Hjalmar Öberg BTH-AMT-EX--2008/CI-04—SE, pp. 108. TEK/avd. för maskinteknik, 2008.
On today’s competitive market it is important to analyse and optimise product performance. The finite element method is a very common tool to do so when dealing with stress analysis. There are many different commercial finite element software available on the market. They range from complex ones needing special skills for proper use to more easy to use aimed at design engineers with little experience of the finite element method.
The latest versions of Autodesk Inventor include a stress analysis tool that falls under the second category (easy to use). The analysis tool of Inventor is only able to perform a few types of analysis, and the user control is limited. The question is how well this tool works. What are its strengths and weaknesses? This thesis aimed to answer those questions.
This was done by analysing a few “benchmarks”. Some of the analysed parts are just made up for this thesis, but most of them are provided by Water Jet Sweden AB, and are typical parts from a water jet cutting machine. These benchmarks has been thoroughly tested using both modal and stress analysis. The results from Inventor have then been compared with analysis results from I-deas, a well known commercial finite element software. The aim of these tests is not to see how close to reality Inventor gets, but if it gets a result close to a more advanced FE-tool. Depending on the benchmark different results is presented. For the larger parts and for the beams both stress and modal analysis are made, and the first six modes are presented. The deflection/deformation is shown for most benchmarks and equivalent/von Mises stress is shown for all.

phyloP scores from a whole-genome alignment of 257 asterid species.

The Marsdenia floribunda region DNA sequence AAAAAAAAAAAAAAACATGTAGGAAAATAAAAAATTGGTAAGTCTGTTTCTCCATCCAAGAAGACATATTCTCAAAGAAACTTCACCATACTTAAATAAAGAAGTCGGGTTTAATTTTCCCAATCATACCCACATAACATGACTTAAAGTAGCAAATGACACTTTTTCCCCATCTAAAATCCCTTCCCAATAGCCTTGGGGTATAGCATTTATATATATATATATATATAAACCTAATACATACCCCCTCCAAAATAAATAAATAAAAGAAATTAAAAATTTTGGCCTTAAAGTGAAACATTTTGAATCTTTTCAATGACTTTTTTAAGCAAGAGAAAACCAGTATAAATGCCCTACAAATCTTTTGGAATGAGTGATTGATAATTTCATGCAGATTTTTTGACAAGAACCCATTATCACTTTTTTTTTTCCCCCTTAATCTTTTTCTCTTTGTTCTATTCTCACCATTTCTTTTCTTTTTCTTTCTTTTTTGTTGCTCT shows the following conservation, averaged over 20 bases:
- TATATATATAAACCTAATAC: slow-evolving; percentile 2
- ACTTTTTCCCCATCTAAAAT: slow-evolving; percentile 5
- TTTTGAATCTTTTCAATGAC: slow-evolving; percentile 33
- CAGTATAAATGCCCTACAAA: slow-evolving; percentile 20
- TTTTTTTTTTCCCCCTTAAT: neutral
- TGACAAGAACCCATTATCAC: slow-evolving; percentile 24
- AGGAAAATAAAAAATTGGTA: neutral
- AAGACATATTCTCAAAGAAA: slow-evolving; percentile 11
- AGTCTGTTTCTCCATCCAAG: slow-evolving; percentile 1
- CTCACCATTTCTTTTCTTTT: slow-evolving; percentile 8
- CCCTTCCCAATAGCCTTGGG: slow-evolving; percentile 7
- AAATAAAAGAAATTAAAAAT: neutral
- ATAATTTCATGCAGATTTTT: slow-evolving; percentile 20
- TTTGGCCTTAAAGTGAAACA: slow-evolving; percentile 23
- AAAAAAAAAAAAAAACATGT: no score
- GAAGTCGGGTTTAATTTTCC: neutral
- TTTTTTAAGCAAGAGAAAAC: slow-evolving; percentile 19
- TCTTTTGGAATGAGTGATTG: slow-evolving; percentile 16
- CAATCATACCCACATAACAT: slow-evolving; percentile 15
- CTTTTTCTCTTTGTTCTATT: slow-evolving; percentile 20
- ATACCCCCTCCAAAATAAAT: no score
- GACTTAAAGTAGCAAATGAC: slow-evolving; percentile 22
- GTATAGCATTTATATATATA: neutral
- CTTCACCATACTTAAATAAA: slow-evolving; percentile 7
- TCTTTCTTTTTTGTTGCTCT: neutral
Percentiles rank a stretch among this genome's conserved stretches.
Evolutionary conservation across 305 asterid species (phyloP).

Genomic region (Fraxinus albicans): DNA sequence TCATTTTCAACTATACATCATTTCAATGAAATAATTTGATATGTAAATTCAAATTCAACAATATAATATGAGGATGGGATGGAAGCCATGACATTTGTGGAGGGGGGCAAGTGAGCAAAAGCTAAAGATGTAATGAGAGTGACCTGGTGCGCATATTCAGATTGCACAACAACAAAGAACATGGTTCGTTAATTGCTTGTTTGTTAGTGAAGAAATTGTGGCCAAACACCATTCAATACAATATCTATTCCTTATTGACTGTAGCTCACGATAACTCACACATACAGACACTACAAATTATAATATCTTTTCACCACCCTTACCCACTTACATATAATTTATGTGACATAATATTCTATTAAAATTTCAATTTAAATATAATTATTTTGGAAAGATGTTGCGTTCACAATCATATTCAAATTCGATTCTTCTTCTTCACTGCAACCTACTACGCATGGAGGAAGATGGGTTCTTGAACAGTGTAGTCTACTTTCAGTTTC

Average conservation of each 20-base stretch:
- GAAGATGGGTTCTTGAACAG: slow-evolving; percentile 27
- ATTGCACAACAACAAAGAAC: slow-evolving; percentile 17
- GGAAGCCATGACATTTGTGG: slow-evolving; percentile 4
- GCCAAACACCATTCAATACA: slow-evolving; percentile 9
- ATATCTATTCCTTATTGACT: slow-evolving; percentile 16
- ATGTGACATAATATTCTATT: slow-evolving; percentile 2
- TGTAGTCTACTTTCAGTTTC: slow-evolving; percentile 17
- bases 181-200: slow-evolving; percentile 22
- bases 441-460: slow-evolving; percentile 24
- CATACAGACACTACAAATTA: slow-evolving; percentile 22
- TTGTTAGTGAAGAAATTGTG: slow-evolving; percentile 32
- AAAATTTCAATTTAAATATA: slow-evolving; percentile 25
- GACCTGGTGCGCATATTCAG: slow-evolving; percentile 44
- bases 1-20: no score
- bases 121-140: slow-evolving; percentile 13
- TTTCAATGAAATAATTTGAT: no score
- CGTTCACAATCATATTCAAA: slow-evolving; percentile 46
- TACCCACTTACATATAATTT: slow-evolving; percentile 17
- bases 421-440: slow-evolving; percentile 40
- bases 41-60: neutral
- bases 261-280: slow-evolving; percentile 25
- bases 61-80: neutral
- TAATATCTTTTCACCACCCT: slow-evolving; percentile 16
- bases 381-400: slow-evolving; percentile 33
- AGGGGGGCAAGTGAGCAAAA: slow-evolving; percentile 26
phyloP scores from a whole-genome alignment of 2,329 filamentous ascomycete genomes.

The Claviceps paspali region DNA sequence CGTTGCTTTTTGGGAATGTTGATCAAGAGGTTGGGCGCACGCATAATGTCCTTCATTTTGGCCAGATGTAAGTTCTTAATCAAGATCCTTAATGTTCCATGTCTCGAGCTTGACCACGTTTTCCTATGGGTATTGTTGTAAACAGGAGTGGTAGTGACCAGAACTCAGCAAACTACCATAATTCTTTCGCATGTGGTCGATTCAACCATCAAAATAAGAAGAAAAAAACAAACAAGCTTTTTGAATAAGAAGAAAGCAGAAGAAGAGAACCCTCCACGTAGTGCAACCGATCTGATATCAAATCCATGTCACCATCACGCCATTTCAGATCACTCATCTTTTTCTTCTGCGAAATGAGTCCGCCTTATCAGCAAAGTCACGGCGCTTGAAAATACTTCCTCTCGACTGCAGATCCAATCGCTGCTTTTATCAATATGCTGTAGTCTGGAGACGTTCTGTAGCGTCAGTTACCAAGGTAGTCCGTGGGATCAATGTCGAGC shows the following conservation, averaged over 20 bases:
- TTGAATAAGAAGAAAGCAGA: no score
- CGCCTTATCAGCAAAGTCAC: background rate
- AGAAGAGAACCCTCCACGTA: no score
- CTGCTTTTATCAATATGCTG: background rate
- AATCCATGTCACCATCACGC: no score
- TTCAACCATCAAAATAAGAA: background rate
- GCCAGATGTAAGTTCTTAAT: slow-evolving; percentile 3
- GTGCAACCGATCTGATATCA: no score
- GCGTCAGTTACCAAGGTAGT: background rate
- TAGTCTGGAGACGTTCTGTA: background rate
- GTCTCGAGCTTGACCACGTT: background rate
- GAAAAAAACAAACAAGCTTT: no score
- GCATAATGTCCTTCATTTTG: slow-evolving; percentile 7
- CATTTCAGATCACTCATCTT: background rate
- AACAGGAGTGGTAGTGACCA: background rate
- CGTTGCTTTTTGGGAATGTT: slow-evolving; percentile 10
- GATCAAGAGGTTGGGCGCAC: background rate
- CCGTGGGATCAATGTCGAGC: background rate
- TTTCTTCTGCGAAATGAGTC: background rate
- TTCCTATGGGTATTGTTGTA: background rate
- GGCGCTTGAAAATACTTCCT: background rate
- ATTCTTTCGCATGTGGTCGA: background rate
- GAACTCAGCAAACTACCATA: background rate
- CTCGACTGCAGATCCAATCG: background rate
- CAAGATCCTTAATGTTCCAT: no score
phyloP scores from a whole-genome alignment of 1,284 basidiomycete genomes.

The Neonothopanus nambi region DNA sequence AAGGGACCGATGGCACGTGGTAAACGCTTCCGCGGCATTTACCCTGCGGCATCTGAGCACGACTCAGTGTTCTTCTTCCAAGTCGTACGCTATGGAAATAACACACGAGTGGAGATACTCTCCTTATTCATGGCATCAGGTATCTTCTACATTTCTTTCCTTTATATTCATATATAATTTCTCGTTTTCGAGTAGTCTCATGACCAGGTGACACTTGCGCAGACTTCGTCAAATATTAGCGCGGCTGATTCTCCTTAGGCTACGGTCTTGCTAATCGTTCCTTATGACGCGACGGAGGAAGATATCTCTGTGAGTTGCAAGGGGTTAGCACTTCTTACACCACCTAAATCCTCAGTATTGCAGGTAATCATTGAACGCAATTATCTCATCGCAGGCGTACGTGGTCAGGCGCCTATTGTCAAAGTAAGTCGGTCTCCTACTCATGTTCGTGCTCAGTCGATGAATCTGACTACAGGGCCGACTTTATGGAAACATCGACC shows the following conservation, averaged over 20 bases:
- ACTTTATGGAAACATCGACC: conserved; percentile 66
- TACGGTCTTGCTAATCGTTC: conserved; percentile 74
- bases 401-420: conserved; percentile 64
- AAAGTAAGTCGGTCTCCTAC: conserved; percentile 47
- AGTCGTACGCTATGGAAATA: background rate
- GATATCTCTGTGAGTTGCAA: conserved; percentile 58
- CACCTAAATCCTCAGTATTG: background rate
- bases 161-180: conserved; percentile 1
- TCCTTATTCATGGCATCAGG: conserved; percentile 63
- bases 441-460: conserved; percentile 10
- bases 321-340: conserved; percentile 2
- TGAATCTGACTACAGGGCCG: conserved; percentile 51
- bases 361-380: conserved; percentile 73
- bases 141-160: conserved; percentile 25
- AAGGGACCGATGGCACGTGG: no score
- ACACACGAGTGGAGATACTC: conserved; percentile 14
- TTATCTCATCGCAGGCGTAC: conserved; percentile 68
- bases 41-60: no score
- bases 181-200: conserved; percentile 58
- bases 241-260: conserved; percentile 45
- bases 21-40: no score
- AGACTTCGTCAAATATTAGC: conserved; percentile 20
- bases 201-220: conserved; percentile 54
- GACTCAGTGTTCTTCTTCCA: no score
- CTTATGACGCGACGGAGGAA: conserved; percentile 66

It is shown that the analysis tool in Inventor works fine when it comes to small and/or simple parts. Furthermore it is very easy to use compared with I-deas, although the solving time sometimes is rather long for big parts. A few problems do however exist. The main problem is that if the difference between the smallest and largest dimension in the part is big, the part cannot be meshed. This problem occurred mainly on benchmarks including long beams. The conclusion of this work is that as long as one can mesh the part fairly good results are attained. It may take a long time to solve, but one can trust the result.